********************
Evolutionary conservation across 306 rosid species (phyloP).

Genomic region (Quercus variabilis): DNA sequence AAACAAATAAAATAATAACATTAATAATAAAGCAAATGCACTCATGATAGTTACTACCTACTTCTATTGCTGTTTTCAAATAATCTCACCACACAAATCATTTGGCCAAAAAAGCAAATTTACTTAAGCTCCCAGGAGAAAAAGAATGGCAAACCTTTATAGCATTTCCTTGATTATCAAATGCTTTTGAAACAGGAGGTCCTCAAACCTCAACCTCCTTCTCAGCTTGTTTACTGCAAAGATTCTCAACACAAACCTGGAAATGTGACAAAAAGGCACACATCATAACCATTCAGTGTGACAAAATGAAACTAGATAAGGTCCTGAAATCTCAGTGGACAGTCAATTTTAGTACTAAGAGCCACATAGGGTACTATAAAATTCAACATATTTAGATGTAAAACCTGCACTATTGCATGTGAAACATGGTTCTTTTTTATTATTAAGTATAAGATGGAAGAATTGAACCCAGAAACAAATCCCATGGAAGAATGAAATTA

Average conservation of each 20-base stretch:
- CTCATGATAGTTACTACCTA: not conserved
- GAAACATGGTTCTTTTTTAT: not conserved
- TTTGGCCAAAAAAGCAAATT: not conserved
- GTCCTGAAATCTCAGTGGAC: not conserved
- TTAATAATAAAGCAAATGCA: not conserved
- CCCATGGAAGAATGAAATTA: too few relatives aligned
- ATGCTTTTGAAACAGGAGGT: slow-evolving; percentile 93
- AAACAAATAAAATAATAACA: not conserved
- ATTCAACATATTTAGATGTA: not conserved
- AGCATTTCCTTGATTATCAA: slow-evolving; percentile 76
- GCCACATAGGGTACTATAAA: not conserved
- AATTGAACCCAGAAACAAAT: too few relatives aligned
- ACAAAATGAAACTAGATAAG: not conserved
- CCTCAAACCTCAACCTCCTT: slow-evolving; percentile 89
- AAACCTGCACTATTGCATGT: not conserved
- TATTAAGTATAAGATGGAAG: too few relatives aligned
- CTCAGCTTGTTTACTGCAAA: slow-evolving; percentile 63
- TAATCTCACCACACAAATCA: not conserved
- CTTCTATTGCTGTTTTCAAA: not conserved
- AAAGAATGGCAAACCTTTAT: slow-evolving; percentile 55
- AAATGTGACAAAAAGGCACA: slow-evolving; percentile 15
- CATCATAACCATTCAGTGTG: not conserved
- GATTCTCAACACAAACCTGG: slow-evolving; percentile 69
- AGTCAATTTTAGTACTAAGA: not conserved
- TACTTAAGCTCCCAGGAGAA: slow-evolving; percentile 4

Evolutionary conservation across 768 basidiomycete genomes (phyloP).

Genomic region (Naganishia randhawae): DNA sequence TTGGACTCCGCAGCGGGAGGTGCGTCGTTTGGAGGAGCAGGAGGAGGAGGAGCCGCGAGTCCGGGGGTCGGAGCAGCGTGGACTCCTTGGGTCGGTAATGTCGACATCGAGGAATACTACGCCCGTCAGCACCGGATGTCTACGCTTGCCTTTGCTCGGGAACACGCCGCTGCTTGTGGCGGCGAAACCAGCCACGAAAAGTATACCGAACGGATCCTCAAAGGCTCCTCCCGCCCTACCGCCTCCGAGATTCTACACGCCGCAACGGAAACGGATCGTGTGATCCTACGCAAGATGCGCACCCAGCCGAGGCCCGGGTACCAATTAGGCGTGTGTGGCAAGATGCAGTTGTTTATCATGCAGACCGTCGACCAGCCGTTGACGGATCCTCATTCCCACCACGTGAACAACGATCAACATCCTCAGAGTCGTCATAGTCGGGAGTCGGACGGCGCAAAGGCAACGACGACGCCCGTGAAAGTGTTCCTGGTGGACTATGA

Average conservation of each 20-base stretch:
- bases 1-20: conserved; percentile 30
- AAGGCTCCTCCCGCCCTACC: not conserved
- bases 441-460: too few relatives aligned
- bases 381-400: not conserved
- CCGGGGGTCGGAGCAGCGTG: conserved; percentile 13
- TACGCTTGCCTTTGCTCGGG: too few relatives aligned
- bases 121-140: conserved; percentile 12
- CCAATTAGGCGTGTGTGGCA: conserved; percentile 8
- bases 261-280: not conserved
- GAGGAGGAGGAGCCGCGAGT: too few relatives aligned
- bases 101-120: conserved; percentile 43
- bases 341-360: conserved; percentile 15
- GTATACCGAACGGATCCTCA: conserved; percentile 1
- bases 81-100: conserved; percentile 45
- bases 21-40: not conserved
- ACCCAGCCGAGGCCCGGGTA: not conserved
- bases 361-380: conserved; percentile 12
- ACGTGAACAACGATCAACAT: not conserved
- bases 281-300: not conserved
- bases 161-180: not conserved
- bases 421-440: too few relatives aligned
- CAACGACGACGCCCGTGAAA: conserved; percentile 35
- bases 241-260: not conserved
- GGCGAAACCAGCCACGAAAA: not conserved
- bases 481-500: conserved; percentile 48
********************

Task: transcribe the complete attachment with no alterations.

Evolutionary conservation across 306 rosid species (phyloP).

Genomic region (Quercus variabilis): DNA sequence AAACAAATAAAATAATAACATTAATAATAAAGCAAATGCACTCATGATAGTTACTACCTACTTCTATTGCTGTTTTCAAATAATCTCACCACACAAATCATTTGGCCAAAAAAGCAAATTTACTTAAGCTCCCAGGAGAAAAAGAATGGCAAACCTTTATAGCATTTCCTTGATTATCAAATGCTTTTGAAACAGGAGGTCCTCAAACCTCAACCTCCTTCTCAGCTTGTTTACTGCAAAGATTCTCAACACAAACCTGGAAATGTGACAAAAAGGCACACATCATAACCATTCAGTGTGACAAAATGAAACTAGATAAGGTCCTGAAATCTCAGTGGACAGTCAATTTTAGTACTAAGAGCCACATAGGGTACTATAAAATTCAACATATTTAGATGTAAAACCTGCACTATTGCATGTGAAACATGGTTCTTTTTTATTATTAAGTATAAGATGGAAGAATTGAACCCAGAAACAAATCCCATGGAAGAATGAAATTA

Average conservation of each 20-base stretch:
- CTCATGATAGTTACTACCTA: not conserved
- GAAACATGGTTCTTTTTTAT: not conserved
- TTTGGCCAAAAAAGCAAATT: not conserved
- GTCCTGAAATCTCAGTGGAC: not conserved
- TTAATAATAAAGCAAATGCA: not conserved
- CCCATGGAAGAATGAAATTA: too few relatives aligned
- ATGCTTTTGAAACAGGAGGT: slow-evolving; percentile 93
- AAACAAATAAAATAATAACA: not conserved
- ATTCAACATATTTAGATGTA: not conserved
- AGCATTTCCTTGATTATCAA: slow-evolving; percentile 76
- GCCACATAGGGTACTATAAA: not conserved
- AATTGAACCCAGAAACAAAT: too few relatives aligned
- ACAAAATGAAACTAGATAAG: not conserved
- CCTCAAACCTCAACCTCCTT: slow-evolving; percentile 89
- AAACCTGCACTATTGCATGT: not conserved
- TATTAAGTATAAGATGGAAG: too few relatives aligned
- CTCAGCTTGTTTACTGCAAA: slow-evolving; percentile 63
- TAATCTCACCACACAAATCA: not conserved
- CTTCTATTGCTGTTTTCAAA: not conserved
- AAAGAATGGCAAACCTTTAT: slow-evolving; percentile 55
- AAATGTGACAAAAAGGCACA: slow-evolving; percentile 15
- CATCATAACCATTCAGTGTG: not conserved
- GATTCTCAACACAAACCTGG: slow-evolving; percentile 69
- AGTCAATTTTAGTACTAAGA: not conserved
- TACTTAAGCTCCCAGGAGAA: slow-evolving; percentile 4

Evolutionary conservation across 768 basidiomycete genomes (phyloP).

Genomic region (Naganishia randhawae): DNA sequence TTGGACTCCGCAGCGGGAGGTGCGTCGTTTGGAGGAGCAGGAGGAGGAGGAGCCGCGAGTCCGGGGGTCGGAGCAGCGTGGACTCCTTGGGTCGGTAATGTCGACATCGAGGAATACTACGCCCGTCAGCACCGGATGTCTACGCTTGCCTTTGCTCGGGAACACGCCGCTGCTTGTGGCGGCGAAACCAGCCACGAAAAGTATACCGAACGGATCCTCAAAGGCTCCTCCCGCCCTACCGCCTCCGAGATTCTACACGCCGCAACGGAAACGGATCGTGTGATCCTACGCAAGATGCGCACCCAGCCGAGGCCCGGGTACCAATTAGGCGTGTGTGGCAAGATGCAGTTGTTTATCATGCAGACCGTCGACCAGCCGTTGACGGATCCTCATTCCCACCACGTGAACAACGATCAACATCCTCAGAGTCGTCATAGTCGGGAGTCGGACGGCGCAAAGGCAACGACGACGCCCGTGAAAGTGTTCCTGGTGGACTATGA

Average conservation of each 20-base stretch:
- bases 1-20: conserved; percentile 30
- AAGGCTCCTCCCGCCCTACC: not conserved
- bases 441-460: too few relatives aligned
- bases 381-400: not conserved
- CCGGGGGTCGGAGCAGCGTG: conserved; percentile 13
- TACGCTTGCCTTTGCTCGGG: too few relatives aligned
- bases 121-140: conserved; percentile 12
- CCAATTAGGCGTGTGTGGCA: conserved; percentile 8
- bases 261-280: not conserved
- GAGGAGGAGGAGCCGCGAGT: too few relatives aligned
- bases 101-120: conserved; percentile 43
- bases 341-360: conserved; percentile 15
- GTATACCGAACGGATCCTCA: conserved; percentile 1
- bases 81-100: conserved; percentile 45
- bases 21-40: not conserved
- ACCCAGCCGAGGCCCGGGTA: not conserved
- bases 361-380: conserved; percentile 12
- ACGTGAACAACGATCAACAT: not conserved
- bases 281-300: not conserved
- bases 161-180: not conserved
- bases 421-440: too few relatives aligned
- CAACGACGACGCCCGTGAAA: conserved; percentile 35
- bases 241-260: not conserved
- GGCGAAACCAGCCACGAAAA: not conserved
- bases 481-500: conserved; percentile 48